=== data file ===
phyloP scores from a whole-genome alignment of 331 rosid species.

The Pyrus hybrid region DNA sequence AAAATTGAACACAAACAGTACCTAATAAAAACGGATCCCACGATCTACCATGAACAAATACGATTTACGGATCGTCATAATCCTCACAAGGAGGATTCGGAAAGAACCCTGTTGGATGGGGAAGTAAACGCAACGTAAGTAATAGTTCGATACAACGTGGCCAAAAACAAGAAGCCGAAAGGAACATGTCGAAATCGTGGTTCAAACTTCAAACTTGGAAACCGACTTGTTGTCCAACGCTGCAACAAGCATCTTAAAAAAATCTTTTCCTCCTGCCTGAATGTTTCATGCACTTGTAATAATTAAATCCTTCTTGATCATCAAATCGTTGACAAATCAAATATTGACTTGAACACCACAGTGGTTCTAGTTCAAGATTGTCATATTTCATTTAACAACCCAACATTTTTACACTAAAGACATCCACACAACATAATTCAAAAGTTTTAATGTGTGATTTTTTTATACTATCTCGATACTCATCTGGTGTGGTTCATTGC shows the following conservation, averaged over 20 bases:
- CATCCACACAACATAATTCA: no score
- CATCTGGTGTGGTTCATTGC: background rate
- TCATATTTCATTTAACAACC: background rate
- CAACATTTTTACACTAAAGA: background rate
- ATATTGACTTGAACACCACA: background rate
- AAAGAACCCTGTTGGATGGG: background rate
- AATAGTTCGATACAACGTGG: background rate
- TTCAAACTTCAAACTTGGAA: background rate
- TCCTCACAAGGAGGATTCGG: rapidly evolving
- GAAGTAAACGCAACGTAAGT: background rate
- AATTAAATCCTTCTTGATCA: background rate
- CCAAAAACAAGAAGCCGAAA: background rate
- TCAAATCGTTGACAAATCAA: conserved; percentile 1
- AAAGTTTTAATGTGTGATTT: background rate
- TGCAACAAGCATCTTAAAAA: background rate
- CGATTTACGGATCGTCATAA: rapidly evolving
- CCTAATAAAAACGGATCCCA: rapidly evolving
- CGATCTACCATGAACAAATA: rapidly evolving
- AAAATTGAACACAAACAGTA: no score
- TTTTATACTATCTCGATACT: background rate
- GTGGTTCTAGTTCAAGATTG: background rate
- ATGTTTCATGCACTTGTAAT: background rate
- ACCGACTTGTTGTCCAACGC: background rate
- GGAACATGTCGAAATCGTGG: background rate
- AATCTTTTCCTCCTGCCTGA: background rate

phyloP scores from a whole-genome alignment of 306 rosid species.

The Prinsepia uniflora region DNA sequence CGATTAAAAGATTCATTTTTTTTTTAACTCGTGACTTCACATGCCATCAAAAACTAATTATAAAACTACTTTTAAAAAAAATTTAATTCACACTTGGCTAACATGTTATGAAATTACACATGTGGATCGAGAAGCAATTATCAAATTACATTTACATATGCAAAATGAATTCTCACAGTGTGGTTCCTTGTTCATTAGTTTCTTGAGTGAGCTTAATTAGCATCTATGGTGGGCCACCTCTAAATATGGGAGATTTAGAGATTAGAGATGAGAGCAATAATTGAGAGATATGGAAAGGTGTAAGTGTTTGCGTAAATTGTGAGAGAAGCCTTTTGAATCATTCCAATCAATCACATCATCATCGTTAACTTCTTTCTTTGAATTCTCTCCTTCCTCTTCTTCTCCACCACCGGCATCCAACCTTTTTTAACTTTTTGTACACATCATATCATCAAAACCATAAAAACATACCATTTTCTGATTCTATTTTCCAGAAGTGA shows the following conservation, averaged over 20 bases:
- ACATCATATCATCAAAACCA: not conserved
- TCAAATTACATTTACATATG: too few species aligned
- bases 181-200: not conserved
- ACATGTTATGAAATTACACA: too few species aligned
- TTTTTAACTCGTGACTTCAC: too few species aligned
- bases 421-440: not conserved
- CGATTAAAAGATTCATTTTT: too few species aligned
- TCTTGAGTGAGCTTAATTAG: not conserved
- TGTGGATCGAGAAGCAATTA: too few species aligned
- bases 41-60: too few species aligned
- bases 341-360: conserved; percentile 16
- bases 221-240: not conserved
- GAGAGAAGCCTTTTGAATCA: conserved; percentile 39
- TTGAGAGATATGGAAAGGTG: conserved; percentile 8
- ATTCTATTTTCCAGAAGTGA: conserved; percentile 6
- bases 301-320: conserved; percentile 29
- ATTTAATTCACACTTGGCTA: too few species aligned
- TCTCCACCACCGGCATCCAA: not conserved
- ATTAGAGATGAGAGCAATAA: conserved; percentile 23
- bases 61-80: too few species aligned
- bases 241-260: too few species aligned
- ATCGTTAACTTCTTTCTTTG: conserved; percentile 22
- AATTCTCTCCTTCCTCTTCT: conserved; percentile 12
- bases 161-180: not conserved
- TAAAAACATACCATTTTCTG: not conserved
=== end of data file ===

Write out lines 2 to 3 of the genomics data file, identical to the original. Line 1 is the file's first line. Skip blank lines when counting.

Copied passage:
The Pyrus hybrid region DNA sequence AAAATTGAACACAAACAGTACCTAATAAAAACGGATCCCACGATCTACCATGAACAAATACGATTTACGGATCGTCATAATCCTCACAAGGAGGATTCGGAAAGAACCCTGTTGGATGGGGAAGTAAACGCAACGTAAGTAATAGTTCGATACAACGTGGCCAAAAACAAGAAGCCGAAAGGAACATGTCGAAATCGTGGTTCAAACTTCAAACTTGGAAACCGACTTGTTGTCCAACGCTGCAACAAGCATCTTAAAAAAATCTTTTCCTCCTGCCTGAATGTTTCATGCACTTGTAATAATTAAATCCTTCTTGATCATCAAATCGTTGACAAATCAAATATTGACTTGAACACCACAGTGGTTCTAGTTCAAGATTGTCATATTTCATTTAACAACCCAACATTTTTACACTAAAGACATCCACACAACATAATTCAAAAGTTTTAATGTGTGATTTTTTTATACTATCTCGATACTCATCTGGTGTGGTTCATTGC shows the following conservation, averaged over 20 bases:
- CATCCACACAACATAATTCA: no score